When the floodwaters from Hurricane Matthew receded, a state-run tree nursery in Goldsboro took stock of the damage. Most of the property had been under water for five days. Some tree seedlings had floated away. The Little River left behind sediment in some places and created six-foot-deep gullies in others.
Claridge Nursery, the largest tree facility run by the N.C. Forest Service, sells seedlings to private landowners across the state to encourage the planting of native tree species but had to issue refunds to customers after the October storm.
Now the nursery is recovering from the devastation, with a big boost from the $200 million disaster relief bill that legislators and then-Gov. Pat McCrory approved last month.
“The funding we received was a godsend,” said James West, who manages the facility. “Without it, there would be 13 people that didn’t have a job.”
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The seedlings program’s goal is to stimulate North Carolina’s forest-products industry, which includes the production of lumber, paper and other materials and which contributes an estimated $24 billion annually to the state’s economy.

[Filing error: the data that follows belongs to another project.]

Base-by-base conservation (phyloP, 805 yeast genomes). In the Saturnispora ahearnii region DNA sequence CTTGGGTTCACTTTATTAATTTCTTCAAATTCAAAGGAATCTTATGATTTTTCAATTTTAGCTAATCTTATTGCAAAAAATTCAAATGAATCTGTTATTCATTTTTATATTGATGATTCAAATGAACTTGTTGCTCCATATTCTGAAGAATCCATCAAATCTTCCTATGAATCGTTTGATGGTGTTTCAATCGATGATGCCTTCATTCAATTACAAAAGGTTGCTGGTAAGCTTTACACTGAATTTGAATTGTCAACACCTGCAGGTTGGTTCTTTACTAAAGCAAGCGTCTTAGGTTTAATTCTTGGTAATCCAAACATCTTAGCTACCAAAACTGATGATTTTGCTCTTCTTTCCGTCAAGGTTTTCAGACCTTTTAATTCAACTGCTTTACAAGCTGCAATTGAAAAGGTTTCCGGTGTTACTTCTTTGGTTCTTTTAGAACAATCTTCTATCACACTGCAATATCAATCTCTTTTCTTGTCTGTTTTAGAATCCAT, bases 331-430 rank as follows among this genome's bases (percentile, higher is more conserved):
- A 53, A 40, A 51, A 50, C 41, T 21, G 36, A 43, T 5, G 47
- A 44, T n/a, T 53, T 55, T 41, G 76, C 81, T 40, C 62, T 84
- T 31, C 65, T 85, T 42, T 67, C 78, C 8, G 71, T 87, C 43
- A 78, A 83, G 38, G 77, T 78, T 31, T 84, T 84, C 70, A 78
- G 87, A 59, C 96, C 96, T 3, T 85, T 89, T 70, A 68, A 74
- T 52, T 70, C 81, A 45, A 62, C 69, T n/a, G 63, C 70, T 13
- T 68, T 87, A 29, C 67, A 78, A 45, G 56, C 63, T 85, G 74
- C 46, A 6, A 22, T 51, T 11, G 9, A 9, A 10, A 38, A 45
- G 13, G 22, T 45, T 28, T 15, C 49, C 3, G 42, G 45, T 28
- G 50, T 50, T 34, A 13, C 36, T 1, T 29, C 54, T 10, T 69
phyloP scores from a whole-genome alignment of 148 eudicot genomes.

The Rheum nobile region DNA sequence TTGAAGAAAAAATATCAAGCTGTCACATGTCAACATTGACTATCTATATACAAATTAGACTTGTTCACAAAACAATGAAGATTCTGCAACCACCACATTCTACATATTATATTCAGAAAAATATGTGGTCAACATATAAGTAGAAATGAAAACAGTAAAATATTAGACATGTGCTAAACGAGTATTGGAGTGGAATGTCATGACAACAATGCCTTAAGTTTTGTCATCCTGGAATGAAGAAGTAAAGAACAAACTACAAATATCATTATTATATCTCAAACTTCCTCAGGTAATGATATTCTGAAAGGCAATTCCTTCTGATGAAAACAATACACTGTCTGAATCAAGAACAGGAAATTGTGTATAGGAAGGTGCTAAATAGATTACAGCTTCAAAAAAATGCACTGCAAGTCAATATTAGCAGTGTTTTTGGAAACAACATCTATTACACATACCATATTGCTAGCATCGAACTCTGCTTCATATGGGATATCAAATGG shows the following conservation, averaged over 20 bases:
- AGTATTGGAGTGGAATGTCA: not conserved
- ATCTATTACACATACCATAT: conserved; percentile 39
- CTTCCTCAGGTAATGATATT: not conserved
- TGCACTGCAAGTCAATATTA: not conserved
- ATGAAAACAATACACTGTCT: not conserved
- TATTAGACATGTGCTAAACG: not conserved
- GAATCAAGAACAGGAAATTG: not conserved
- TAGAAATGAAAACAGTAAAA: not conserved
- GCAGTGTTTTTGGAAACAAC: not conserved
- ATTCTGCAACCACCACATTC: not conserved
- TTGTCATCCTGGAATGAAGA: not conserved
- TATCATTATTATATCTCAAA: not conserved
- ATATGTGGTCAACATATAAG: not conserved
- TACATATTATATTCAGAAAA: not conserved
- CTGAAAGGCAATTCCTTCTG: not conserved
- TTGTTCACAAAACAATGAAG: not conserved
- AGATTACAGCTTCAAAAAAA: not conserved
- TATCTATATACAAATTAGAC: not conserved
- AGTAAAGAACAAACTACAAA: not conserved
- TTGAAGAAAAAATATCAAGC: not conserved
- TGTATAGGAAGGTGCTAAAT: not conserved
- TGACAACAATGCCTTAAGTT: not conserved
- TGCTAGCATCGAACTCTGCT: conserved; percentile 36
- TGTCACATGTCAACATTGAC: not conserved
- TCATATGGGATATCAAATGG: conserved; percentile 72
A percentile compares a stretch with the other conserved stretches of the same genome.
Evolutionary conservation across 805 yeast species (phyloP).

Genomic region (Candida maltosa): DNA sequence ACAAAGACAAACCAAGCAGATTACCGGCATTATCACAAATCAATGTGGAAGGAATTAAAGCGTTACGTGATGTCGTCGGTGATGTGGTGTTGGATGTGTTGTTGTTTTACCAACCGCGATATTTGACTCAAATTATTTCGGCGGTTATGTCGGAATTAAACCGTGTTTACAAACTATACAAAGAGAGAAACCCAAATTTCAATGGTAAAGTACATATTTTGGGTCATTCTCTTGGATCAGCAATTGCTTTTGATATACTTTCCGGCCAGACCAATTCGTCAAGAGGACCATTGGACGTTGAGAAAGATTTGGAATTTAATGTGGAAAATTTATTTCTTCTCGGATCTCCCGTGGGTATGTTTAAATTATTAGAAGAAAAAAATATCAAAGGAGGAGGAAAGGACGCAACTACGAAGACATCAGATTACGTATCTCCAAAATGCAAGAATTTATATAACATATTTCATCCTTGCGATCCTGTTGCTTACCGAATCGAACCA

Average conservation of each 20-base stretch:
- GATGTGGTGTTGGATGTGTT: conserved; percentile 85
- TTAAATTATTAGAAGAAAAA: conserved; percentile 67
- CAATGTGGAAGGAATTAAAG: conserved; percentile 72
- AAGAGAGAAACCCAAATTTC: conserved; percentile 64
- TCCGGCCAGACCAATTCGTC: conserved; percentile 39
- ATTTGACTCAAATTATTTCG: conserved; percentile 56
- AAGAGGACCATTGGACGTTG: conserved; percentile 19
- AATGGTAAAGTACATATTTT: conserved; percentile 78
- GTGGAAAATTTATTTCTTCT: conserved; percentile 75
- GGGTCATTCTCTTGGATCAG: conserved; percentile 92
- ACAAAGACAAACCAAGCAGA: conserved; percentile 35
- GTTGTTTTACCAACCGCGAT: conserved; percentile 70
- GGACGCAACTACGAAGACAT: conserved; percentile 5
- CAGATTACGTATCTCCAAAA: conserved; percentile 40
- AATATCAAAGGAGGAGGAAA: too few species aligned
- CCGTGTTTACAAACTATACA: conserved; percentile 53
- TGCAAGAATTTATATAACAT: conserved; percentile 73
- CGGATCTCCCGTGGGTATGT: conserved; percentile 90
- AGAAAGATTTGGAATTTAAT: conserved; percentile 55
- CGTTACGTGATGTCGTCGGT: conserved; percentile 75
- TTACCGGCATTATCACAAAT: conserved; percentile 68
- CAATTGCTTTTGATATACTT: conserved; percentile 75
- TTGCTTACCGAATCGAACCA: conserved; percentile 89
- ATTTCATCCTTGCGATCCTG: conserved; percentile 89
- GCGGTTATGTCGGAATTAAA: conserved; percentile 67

Claridge was among the many government facilities, homes and businesses that flooded in Wayne County, which was hit hard in the hurricane. The nursery lost its entire bare root crop – trees that are dug up and sold without soil around their roots – which carried an estimated loss of $1.2 million, according to Forest Service spokesman Brian Haines. Claridge is one of two nurseries in the program, and the flood damage put its future in jeopardy until the legislature took action, West said.
The disaster relief package includes a total of $25.5 million for the Forest Service, some of which will help restore Claridge Nursery. The rest will go toward response efforts for the November wildfires in western North Carolina and other disaster-related timber restoration projects.
House Majority Leader John Bell, a Goldsboro Republican who co-sponsored the bill, said the Forest Service is facing a long recovery process.
“It’s not like a department store or a business that it floods, you lose some inventory and you replace it and you reopen,” Bell said. “This is something that takes years.”